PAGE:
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10 Ways to Be Who You Are

February 4th, 2011 No comments

“10 Ways to Tell A Guy You’re Interested”

That’s the title of an article in a magazine that a girl sitting in-front of me was reading on the bus; I was on my way home from watching The Social Network movie.

Ten ways!?!  That sounds exhausting!  Why not simplify and do just 1 method of, mmm, I don’t know…

…Say hello, and tell him, “I’m interested!”  Done.

“In what?” he might ask, (if he’s one who needs specifics)

And depending on your willingness to be direct, you might respond with “You.”

Contrary to the title of this post, I’m not going to write about how I think people can be who they already are.  I will offer, however, some questions worth exploring:

“Are you free to be who you feel you are inside?” Do you need 10, five or maybe 20 different ways to express your complexity of fears and cover-ups?  I have spent so much time figuring out how to behave in the manner that would get me what I want, instead of just flat-out asking for it.  And worse, I have spent just as much time hiding behind pleasantries and heartless smiles to avoid having to speak the truth of my thoughts and experiences.  Recognizing now that many successful people actually have many enemies and slanderers tells me that I haven’t been selfish or bitchy enough.  Actually, I didn’t need that recognition to know that, it has been suggested by a few.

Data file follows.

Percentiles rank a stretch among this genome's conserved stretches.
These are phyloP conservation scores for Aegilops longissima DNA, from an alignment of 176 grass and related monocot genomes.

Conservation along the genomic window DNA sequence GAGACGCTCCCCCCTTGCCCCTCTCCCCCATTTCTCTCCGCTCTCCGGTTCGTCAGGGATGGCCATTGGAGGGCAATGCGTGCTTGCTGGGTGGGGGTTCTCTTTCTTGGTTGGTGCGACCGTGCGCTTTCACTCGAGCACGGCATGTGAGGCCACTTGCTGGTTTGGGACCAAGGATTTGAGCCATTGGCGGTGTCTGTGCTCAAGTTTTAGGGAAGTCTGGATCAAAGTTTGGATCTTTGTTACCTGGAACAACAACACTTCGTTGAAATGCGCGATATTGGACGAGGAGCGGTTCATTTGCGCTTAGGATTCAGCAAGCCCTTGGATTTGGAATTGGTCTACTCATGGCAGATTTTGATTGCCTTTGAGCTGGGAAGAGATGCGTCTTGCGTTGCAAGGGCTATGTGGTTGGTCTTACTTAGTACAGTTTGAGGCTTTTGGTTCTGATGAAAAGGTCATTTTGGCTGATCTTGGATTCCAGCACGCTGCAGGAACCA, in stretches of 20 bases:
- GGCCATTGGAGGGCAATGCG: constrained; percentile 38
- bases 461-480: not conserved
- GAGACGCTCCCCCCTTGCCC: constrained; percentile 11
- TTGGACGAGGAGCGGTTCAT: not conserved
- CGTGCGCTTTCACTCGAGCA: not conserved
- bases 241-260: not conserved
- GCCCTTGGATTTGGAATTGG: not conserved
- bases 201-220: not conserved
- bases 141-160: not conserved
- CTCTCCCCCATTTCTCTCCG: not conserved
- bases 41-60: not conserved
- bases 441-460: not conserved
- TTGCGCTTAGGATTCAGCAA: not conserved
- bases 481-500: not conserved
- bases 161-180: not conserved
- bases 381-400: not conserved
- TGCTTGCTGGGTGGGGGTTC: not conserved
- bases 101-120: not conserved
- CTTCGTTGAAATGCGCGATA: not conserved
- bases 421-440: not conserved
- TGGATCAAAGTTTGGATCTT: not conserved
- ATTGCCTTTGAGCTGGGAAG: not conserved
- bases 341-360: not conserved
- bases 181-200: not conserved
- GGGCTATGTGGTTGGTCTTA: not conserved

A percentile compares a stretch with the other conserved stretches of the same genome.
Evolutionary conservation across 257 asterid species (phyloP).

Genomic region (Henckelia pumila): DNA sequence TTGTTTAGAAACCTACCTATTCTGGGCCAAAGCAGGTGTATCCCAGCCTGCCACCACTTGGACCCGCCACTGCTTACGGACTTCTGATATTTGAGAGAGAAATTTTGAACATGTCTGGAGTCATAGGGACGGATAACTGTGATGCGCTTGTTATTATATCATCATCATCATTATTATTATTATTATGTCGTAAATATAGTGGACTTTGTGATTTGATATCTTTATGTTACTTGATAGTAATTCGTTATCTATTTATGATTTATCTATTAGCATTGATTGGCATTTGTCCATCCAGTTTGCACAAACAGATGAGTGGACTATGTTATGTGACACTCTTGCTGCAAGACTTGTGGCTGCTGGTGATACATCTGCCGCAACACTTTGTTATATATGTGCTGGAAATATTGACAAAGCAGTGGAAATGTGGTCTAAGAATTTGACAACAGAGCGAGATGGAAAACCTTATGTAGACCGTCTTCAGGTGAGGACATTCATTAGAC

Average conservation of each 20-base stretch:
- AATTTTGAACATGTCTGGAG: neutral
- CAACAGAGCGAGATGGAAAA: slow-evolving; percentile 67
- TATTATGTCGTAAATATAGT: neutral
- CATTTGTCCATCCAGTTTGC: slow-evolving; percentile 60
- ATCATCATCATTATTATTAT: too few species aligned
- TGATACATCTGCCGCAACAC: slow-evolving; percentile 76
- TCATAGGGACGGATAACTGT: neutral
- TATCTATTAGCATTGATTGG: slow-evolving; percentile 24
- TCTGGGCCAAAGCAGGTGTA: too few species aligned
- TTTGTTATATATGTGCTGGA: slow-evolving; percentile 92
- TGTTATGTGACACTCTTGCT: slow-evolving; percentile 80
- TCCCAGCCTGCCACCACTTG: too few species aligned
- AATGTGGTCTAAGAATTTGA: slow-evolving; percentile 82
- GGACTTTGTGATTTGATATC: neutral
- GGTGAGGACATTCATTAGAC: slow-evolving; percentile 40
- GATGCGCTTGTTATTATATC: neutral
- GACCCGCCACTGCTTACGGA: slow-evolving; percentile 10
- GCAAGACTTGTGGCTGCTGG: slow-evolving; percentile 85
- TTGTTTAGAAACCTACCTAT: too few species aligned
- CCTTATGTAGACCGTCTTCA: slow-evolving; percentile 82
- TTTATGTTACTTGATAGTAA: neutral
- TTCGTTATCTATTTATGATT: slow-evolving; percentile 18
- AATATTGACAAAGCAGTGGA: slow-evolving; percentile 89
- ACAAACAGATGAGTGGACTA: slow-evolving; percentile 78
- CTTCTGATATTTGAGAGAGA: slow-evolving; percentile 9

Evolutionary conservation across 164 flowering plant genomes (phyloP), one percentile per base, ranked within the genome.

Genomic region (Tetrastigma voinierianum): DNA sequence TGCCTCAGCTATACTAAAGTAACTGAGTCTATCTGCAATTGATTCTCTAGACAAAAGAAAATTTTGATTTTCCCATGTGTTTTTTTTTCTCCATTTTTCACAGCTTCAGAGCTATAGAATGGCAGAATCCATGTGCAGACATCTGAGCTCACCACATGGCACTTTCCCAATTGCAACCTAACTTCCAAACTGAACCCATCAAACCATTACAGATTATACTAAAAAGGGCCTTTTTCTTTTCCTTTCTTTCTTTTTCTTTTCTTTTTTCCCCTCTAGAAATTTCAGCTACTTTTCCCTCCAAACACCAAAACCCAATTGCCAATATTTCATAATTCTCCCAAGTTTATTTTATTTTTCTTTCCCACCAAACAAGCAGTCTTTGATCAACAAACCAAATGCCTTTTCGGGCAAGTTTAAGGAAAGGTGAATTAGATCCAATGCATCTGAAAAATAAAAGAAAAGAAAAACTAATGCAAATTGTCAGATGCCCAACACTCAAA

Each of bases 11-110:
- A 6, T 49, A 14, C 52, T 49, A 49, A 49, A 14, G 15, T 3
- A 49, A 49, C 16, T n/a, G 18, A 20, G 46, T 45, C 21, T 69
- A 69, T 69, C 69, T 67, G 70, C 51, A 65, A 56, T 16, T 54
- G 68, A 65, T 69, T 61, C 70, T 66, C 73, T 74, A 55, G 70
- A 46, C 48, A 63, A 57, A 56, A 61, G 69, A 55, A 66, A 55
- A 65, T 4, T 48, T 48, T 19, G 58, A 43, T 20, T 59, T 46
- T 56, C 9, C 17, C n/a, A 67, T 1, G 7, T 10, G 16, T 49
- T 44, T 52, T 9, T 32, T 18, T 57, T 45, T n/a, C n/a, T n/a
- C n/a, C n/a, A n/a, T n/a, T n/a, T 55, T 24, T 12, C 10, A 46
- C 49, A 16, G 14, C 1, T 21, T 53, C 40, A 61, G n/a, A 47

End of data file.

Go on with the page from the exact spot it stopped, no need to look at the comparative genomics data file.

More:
“What is your criteria for friendship?” Your criteria, not what a magazine lists as your “shoulds”.  I put the word friends in parenthesis because now, being available as online profiles, most of my friendship interactions are happening online in social networks and I’m left wondering a lot, “Who are my friends?”  “What does it look like or mean to be a friend?” Because really, just because I want to be someone’s friend and they accept my request online doesn’t mean that they actually will or want to interact with me.  The fact that I have over 300 facebook(fb) friends and did zero face-to-face socializing this week is hard proof of that!